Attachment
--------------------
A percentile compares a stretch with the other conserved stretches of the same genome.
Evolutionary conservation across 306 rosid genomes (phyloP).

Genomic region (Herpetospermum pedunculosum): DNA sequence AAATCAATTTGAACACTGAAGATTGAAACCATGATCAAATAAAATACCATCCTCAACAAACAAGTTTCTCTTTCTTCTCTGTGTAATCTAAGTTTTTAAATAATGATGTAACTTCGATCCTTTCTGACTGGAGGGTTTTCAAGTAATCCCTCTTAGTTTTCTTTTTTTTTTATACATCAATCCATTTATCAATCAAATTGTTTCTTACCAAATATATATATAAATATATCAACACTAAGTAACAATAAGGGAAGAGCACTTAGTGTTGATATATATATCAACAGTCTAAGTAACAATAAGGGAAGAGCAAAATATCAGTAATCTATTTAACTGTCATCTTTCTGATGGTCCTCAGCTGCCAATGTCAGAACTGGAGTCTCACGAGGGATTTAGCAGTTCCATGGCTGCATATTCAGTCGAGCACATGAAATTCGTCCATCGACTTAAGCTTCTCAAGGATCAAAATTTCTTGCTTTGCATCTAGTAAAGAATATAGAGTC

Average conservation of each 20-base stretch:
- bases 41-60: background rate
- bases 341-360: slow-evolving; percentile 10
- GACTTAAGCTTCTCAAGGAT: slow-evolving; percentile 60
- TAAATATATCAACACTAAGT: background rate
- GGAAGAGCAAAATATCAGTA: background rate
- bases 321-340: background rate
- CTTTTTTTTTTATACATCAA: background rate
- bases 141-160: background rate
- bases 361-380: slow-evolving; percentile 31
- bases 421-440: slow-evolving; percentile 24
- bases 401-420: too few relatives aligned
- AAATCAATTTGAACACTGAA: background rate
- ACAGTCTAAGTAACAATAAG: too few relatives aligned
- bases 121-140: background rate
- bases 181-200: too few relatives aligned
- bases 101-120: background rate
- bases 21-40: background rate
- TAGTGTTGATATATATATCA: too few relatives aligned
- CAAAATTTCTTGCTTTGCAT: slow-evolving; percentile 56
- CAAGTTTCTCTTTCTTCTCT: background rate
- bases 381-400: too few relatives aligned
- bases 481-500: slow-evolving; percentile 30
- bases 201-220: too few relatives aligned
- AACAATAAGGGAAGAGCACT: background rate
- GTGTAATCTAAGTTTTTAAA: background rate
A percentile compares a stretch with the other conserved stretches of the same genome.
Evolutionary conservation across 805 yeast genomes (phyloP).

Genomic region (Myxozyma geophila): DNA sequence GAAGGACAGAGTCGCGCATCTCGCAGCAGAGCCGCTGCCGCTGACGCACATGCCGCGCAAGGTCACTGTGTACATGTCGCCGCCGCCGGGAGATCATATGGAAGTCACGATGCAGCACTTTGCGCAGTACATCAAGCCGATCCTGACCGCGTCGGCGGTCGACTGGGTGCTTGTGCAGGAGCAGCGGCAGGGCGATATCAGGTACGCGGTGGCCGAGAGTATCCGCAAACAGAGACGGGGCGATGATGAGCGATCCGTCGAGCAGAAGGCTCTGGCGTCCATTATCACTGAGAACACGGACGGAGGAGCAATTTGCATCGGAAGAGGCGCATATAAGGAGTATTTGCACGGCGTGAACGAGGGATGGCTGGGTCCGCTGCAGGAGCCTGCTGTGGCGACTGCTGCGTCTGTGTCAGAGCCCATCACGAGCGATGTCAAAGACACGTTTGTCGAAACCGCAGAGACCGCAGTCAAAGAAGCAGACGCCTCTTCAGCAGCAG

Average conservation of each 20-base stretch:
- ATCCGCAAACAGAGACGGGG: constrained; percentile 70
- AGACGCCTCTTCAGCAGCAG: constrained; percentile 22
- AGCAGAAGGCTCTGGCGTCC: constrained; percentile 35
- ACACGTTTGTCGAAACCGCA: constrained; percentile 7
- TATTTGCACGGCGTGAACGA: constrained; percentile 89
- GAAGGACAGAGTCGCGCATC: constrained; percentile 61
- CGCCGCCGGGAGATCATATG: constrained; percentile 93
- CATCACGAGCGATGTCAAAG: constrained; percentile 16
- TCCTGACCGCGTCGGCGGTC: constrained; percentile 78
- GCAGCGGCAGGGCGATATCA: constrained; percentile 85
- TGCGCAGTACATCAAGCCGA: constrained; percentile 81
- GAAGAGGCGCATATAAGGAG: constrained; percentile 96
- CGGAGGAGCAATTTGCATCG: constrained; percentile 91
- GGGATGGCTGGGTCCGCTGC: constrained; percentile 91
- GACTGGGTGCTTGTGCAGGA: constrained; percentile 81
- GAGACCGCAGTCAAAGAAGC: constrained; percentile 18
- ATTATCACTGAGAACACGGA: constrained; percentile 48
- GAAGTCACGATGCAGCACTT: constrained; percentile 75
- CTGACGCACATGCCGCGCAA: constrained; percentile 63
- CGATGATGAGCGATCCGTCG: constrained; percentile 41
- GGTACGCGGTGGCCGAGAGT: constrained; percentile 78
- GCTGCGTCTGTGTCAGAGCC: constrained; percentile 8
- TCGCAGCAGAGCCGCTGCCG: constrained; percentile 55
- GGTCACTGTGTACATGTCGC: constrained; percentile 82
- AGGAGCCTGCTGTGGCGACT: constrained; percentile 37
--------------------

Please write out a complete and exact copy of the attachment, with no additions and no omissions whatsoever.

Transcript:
A percentile compares a stretch with the other conserved stretches of the same genome.
Evolutionary conservation across 306 rosid genomes (phyloP).

Genomic region (Herpetospermum pedunculosum): DNA sequence AAATCAATTTGAACACTGAAGATTGAAACCATGATCAAATAAAATACCATCCTCAACAAACAAGTTTCTCTTTCTTCTCTGTGTAATCTAAGTTTTTAAATAATGATGTAACTTCGATCCTTTCTGACTGGAGGGTTTTCAAGTAATCCCTCTTAGTTTTCTTTTTTTTTTATACATCAATCCATTTATCAATCAAATTGTTTCTTACCAAATATATATATAAATATATCAACACTAAGTAACAATAAGGGAAGAGCACTTAGTGTTGATATATATATCAACAGTCTAAGTAACAATAAGGGAAGAGCAAAATATCAGTAATCTATTTAACTGTCATCTTTCTGATGGTCCTCAGCTGCCAATGTCAGAACTGGAGTCTCACGAGGGATTTAGCAGTTCCATGGCTGCATATTCAGTCGAGCACATGAAATTCGTCCATCGACTTAAGCTTCTCAAGGATCAAAATTTCTTGCTTTGCATCTAGTAAAGAATATAGAGTC

Average conservation of each 20-base stretch:
- bases 41-60: background rate
- bases 341-360: slow-evolving; percentile 10
- GACTTAAGCTTCTCAAGGAT: slow-evolving; percentile 60
- TAAATATATCAACACTAAGT: background rate
- GGAAGAGCAAAATATCAGTA: background rate
- bases 321-340: background rate
- CTTTTTTTTTTATACATCAA: background rate
- bases 141-160: background rate
- bases 361-380: slow-evolving; percentile 31
- bases 421-440: slow-evolving; percentile 24
- bases 401-420: too few relatives aligned
- AAATCAATTTGAACACTGAA: background rate
- ACAGTCTAAGTAACAATAAG: too few relatives aligned
- bases 121-140: background rate
- bases 181-200: too few relatives aligned
- bases 101-120: background rate
- bases 21-40: background rate
- TAGTGTTGATATATATATCA: too few relatives aligned
- CAAAATTTCTTGCTTTGCAT: slow-evolving; percentile 56
- CAAGTTTCTCTTTCTTCTCT: background rate
- bases 381-400: too few relatives aligned
- bases 481-500: slow-evolving; percentile 30
- bases 201-220: too few relatives aligned
- AACAATAAGGGAAGAGCACT: background rate
- GTGTAATCTAAGTTTTTAAA: background rate
A percentile compares a stretch with the other conserved stretches of the same genome.
Evolutionary conservation across 805 yeast genomes (phyloP).

Genomic region (Myxozyma geophila): DNA sequence GAAGGACAGAGTCGCGCATCTCGCAGCAGAGCCGCTGCCGCTGACGCACATGCCGCGCAAGGTCACTGTGTACATGTCGCCGCCGCCGGGAGATCATATGGAAGTCACGATGCAGCACTTTGCGCAGTACATCAAGCCGATCCTGACCGCGTCGGCGGTCGACTGGGTGCTTGTGCAGGAGCAGCGGCAGGGCGATATCAGGTACGCGGTGGCCGAGAGTATCCGCAAACAGAGACGGGGCGATGATGAGCGATCCGTCGAGCAGAAGGCTCTGGCGTCCATTATCACTGAGAACACGGACGGAGGAGCAATTTGCATCGGAAGAGGCGCATATAAGGAGTATTTGCACGGCGTGAACGAGGGATGGCTGGGTCCGCTGCAGGAGCCTGCTGTGGCGACTGCTGCGTCTGTGTCAGAGCCCATCACGAGCGATGTCAAAGACACGTTTGTCGAAACCGCAGAGACCGCAGTCAAAGAAGCAGACGCCTCTTCAGCAGCAG

Average conservation of each 20-base stretch:
- ATCCGCAAACAGAGACGGGG: constrained; percentile 70
- AGACGCCTCTTCAGCAGCAG: constrained; percentile 22
- AGCAGAAGGCTCTGGCGTCC: constrained; percentile 35
- ACACGTTTGTCGAAACCGCA: constrained; percentile 7
- TATTTGCACGGCGTGAACGA: constrained; percentile 89
- GAAGGACAGAGTCGCGCATC: constrained; percentile 61
- CGCCGCCGGGAGATCATATG: constrained; percentile 93
- CATCACGAGCGATGTCAAAG: constrained; percentile 16
- TCCTGACCGCGTCGGCGGTC: constrained; percentile 78
- GCAGCGGCAGGGCGATATCA: constrained; percentile 85
- TGCGCAGTACATCAAGCCGA: constrained; percentile 81
- GAAGAGGCGCATATAAGGAG: constrained; percentile 96
- CGGAGGAGCAATTTGCATCG: constrained; percentile 91
- GGGATGGCTGGGTCCGCTGC: constrained; percentile 91
- GACTGGGTGCTTGTGCAGGA: constrained; percentile 81
- GAGACCGCAGTCAAAGAAGC: constrained; percentile 18
- ATTATCACTGAGAACACGGA: constrained; percentile 48
- GAAGTCACGATGCAGCACTT: constrained; percentile 75
- CTGACGCACATGCCGCGCAA: constrained; percentile 63
- CGATGATGAGCGATCCGTCG: constrained; percentile 41
- GGTACGCGGTGGCCGAGAGT: constrained; percentile 78
- GCTGCGTCTGTGTCAGAGCC: constrained; percentile 8
- TCGCAGCAGAGCCGCTGCCG: constrained; percentile 55
- GGTCACTGTGTACATGTCGC: constrained; percentile 82
- AGGAGCCTGCTGTGGCGACT: constrained; percentile 37